Stainless Steel - 18/0 vs 18/8 vs 18/10 vs Tri-Ply Cookware

Like if this guide is helpful

What Are The Different Types Of Stainless Steel Cookware?

The price of a decent set of stainless steel pots and pans can vary significantly.  If you are aware of the lingo and what the difference is in the quality of the stainless steel component in your set of cookware, you can save a great deal of money and frustration.  You may be able to find a very nice set of stainless steel cookware for a low price that has all the qualities of a bigger name brand cookware company. 

Here are some of the more common types of stainless steel you'll see referenced when researching your purchase:

- 18/0 Stainless Steel
-18/8 Stainless Steel
-18/10 Stainless Steel
-All clad

I'll start with the least expensive…

What is 18/0 Stainless Steel?

The "18" part of that equation indicates there is 18% Chromium in the set of cookware.  The "0" indicates there is no nickel in these pans.  This is the least expensive version with regards to the quality of the stainless steel.  You can expect 18/0 Stainless Steel to have a soft shine and be economical.  Because they have no nickel content, these are more prone to staining.  This can make a very good set for those that want the benefits of stainless steel but are on a budget.

What is 18/8 Stainless Steel?

Manufacturers are allowed to claim "18/10" as long as there is 8.3% nickel in the stainless steel.  For this reason, there is virtually no difference between 18/8 vs 18/10 grades of stainless steel.  If you find a set of stainless steel pots and pans that indicates 18/8 grade, you can purchase it with confidence.  There will be little difference between the quality of 18/8 stainless steel vs. 18/10.

What is 18/10 Stainless Steel?

Nearly identical to 18/8 - see explanation above.  If there's a significant difference in the price between 18/8 and 18/10, you can purchase the 18/8 quality with confidence that there WON'T be a significant difference in quality!

Because of the added nickel in both the 18/8 and 18/10, they will be more rust-resistant than the 18/0 which does not contain nickel.  They will have a more durable construction and be easier to maintain.

The 18/0 - 18/8 - 18/10 are the least expensive when it comes to the quality of the stainless steel cookware set.  The next step up is most frequently referred to as Tri-Ply stainless steel.

What Is Tri-Ply Stainless Steel Cookware?

Stainless Steel by itself (as in the 18/0, 18/8 and 18/10 versions) isn't a good heat conductor.  The next step up in stainless steel is most frequently referred to as "tri-ply".  Tri ply is usually two or three different metals (usually aluminum and/or copper) bonded together.  The most popular type is stainless steel with aluminum.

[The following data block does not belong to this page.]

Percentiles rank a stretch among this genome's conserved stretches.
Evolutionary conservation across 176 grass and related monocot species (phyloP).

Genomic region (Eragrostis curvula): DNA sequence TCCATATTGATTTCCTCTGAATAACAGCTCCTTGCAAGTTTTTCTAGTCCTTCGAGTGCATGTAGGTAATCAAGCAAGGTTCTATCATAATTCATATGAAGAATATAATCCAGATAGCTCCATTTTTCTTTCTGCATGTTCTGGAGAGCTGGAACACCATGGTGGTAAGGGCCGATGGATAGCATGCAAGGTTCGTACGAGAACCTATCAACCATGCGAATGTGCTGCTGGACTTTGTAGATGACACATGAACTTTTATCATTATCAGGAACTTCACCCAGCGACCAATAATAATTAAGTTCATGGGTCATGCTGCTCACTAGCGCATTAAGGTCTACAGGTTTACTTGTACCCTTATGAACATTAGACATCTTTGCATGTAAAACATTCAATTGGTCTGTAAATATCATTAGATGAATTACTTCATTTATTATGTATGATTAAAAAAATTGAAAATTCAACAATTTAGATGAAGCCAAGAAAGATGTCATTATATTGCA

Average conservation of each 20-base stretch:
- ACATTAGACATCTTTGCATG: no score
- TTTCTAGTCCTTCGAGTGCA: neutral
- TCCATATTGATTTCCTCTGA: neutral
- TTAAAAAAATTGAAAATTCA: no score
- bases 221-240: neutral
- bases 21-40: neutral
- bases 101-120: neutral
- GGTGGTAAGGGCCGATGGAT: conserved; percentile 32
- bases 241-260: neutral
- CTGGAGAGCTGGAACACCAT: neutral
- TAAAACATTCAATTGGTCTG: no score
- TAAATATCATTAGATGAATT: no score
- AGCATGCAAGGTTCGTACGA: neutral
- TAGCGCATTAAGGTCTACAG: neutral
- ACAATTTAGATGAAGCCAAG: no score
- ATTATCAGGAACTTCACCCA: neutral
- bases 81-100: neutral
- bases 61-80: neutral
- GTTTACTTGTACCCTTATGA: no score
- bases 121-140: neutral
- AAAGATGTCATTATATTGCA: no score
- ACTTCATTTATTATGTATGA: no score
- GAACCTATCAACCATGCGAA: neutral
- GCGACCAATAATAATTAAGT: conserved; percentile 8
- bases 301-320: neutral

The try-ply are a much higher quality set of pots and pans - which equates to a higher price tag.  If you're looking for a set of cookware that conducts heat faster and more evenly, you may need to pay the higher price.   

Also important to note - some tri ply cookware sets will have a metal disk in between two layers of stainless steel on the bottom of the pots and pans only.  Another variation has the middle layer of metal throughout the pans - on the bottom and up the sides.  You can expect to pay more for the set that has the metal going up the sides.  

One of the most expensive types of try-ply is a set that has copper on the outside, aluminum in the middle with a stainless steel cooking surface.  This is an excellent choice if you can afford the price tag.  Both the aluminum and the copper are excellent heat conductors!

What is All-Clad Stainless Steel Cookware?

All-Clad Stainless cookware is a nice quality try-ply cookware company.  This is not a process, but a company that sells try-ply cookware.  I see listings on both ebay and craigslist that the set is "all clad" - but it ISN'T the "All Clad" brand that has a higher price point.

Once you've decided on the quality of the stainless steel you require and what will fit into your budget, the next consideration is picking a set that offers the pan, pot, cover ratio that will best suit your needs.

If you found this guide helpful, please click the green "thumbs up" vote button at the bottom of this page. 

Thank You And Happy Cooking!
Explore more guides